Mark Reads ‘Mockingjay’: Chapter 27

In the twenty-seventh chapter of Mockingjay, I really need to be held. Tightly. Forever. Intrigued? Then it’s time for Mark to read Mockingjay.


In the stunned reaction that follows, I’m aware of one sound. Snow’s laughter. An awful gurgling cackle accompanied by an eruption of foamy blood when the coughing begins. I see him bend forward, spewing out his life, until the guards block him from my sight.

I cannot believe she did this. I mean, it makes perfect sense, it just feels right, but…oh my god, it’s really happening. !!!!!!!!!!!!!!!!!!!

As the gray uniforms begin to converge on me, I think of what my brief future as the assassin of Panem’s new president holds. The interrogation, probable torture, certain public execution. Having, yet again, to say my final goodbyes to the handful of people who still maintain a hold on my heart.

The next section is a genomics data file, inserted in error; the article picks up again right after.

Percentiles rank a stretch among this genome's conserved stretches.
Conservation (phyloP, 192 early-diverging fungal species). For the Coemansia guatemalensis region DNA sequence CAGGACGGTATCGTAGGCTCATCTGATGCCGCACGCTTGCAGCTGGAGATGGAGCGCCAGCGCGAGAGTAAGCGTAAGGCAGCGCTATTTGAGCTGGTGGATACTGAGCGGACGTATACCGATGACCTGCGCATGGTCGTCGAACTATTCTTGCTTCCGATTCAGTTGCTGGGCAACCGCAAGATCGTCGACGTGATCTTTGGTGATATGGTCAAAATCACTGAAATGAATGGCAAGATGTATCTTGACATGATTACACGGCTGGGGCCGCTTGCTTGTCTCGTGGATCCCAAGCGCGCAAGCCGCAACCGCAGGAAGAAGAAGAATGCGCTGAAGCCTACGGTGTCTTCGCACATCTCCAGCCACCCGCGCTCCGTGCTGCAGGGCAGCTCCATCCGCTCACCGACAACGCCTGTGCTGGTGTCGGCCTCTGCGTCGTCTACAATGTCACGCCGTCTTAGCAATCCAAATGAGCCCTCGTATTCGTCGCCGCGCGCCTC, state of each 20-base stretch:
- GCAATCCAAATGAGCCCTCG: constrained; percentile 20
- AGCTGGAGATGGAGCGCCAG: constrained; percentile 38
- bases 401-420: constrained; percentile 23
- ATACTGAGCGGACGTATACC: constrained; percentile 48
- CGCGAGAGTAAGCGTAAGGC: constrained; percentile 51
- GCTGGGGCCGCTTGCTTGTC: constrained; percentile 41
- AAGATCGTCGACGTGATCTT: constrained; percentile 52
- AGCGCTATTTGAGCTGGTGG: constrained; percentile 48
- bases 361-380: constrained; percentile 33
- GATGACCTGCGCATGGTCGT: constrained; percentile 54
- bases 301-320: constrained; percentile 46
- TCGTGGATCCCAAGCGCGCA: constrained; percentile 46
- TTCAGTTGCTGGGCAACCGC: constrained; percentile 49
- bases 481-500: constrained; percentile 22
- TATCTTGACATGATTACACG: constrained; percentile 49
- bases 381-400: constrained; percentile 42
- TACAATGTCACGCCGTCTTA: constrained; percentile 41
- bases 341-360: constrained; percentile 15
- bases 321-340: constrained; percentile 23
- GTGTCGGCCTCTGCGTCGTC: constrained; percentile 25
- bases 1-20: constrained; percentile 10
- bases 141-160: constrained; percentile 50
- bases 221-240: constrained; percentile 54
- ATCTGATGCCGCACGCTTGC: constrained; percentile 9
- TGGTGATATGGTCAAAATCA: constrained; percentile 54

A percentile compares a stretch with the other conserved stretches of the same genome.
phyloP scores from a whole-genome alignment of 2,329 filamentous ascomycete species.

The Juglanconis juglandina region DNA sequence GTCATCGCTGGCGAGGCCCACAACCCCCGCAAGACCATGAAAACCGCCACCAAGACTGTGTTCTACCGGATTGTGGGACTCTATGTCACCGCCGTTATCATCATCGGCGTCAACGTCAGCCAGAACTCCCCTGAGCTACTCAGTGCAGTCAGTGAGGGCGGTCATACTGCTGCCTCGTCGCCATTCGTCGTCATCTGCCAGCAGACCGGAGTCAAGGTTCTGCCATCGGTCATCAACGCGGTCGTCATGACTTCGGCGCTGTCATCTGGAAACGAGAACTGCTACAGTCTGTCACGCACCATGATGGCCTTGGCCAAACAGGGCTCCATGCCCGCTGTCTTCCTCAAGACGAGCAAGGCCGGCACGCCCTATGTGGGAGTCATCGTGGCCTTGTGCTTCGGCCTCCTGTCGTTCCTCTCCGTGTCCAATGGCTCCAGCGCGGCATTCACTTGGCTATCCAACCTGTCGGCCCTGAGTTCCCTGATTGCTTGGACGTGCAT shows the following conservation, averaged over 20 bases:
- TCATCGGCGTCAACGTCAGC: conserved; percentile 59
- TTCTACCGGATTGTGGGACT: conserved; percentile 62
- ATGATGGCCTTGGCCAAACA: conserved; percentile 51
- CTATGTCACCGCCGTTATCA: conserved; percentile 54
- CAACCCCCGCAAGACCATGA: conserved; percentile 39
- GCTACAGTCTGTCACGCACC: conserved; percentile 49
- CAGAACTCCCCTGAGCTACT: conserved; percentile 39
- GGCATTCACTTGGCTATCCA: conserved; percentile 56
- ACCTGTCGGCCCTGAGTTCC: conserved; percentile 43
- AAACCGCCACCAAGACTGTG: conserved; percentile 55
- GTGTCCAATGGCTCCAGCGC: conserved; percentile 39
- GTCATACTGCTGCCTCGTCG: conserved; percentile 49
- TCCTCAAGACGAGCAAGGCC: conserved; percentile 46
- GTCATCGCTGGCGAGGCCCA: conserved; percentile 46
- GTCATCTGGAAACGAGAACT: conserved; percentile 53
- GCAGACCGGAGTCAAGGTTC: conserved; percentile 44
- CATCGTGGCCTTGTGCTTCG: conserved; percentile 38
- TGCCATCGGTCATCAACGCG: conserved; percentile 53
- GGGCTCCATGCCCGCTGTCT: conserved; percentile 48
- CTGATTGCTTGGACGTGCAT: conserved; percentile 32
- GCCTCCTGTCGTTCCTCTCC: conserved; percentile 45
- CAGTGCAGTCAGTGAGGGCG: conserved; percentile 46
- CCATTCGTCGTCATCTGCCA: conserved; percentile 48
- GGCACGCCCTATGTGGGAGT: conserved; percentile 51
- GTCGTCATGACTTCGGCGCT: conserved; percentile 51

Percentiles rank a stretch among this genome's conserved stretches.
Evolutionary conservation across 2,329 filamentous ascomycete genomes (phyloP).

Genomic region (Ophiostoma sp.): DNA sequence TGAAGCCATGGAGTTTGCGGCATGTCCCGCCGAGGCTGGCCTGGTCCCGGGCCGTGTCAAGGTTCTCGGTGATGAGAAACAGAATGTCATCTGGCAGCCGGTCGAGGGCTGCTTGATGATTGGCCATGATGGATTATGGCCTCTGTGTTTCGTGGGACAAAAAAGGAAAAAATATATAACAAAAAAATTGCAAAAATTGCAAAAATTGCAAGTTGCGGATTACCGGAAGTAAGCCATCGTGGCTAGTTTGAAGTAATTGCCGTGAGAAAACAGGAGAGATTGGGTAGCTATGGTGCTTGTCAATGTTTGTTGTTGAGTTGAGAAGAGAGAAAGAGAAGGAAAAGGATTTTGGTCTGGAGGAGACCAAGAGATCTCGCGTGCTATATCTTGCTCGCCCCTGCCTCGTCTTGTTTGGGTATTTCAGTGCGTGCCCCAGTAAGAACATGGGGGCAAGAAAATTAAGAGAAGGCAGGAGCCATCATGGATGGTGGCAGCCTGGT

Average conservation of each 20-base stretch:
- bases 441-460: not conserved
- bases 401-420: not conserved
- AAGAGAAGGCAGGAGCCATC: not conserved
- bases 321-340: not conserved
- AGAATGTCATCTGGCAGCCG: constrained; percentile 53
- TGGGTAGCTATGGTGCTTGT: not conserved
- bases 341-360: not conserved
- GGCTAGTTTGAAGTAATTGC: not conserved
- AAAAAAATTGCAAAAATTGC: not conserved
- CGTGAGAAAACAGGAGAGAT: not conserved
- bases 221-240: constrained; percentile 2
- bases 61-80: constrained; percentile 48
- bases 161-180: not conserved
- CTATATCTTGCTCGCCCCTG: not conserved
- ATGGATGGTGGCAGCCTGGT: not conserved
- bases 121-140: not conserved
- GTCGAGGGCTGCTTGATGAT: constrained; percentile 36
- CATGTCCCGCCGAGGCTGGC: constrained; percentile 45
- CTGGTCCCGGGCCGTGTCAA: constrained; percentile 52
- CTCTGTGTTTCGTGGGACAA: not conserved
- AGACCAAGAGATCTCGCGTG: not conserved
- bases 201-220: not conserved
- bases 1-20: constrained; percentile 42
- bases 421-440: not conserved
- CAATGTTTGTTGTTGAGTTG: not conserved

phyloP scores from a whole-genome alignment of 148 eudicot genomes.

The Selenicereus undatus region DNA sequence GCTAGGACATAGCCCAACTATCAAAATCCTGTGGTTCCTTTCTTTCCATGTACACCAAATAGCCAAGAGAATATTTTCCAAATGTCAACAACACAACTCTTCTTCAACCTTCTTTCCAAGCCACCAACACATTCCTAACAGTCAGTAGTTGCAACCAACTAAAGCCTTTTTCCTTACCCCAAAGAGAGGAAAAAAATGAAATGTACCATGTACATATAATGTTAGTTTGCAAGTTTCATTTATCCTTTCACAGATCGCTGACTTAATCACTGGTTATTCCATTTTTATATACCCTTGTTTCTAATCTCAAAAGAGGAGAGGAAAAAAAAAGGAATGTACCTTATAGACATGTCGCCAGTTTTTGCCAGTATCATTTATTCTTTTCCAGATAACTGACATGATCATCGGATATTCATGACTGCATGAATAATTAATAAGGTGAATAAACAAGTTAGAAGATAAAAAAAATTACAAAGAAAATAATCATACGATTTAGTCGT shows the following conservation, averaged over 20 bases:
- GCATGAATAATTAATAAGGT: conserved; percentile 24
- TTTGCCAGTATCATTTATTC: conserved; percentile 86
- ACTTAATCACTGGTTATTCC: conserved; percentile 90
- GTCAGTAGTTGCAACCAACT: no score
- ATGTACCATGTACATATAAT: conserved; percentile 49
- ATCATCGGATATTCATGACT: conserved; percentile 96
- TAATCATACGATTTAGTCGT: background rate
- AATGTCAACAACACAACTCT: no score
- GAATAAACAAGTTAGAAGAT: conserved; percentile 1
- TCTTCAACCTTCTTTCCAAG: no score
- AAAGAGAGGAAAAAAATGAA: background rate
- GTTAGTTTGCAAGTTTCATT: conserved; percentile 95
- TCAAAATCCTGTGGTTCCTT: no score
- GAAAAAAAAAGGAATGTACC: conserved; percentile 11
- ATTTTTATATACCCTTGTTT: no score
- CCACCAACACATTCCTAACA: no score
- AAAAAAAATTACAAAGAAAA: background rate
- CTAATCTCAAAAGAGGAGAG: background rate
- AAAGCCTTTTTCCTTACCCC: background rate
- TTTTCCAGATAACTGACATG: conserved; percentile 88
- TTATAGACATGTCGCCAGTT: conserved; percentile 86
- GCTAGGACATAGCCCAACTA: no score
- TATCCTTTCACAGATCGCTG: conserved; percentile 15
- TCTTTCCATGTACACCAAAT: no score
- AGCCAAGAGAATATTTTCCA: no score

Well, this is how it’s going to end, isn’t it? Katniss has sacrified her life and well-being to assure that Panem does not have Coin leading the country. It’s a real testament to her personal integrity and her bravery. I was so upset at her for saying yes to allowing another Hunger Games that I never considered that she was playing us all. It’s even more ironic because she went to the Capitol to kill Snow, when it was really Coin who she needed to kill all along.

The prospect of facing my mother, who will now be entirely alone in the world, decides it.

“Good night,” I whisper to the bow in my hand and feel it go still. I raise my left arm and twist my neck down to rip off the pill in my sleeve. Instead my teeth sink into flesh. I yank my head back in confusion to find myself looking into Peeta’s eyes, only now they hold my gaze. Blood runs from the teeth marks on the hand he clamped over my nightlock.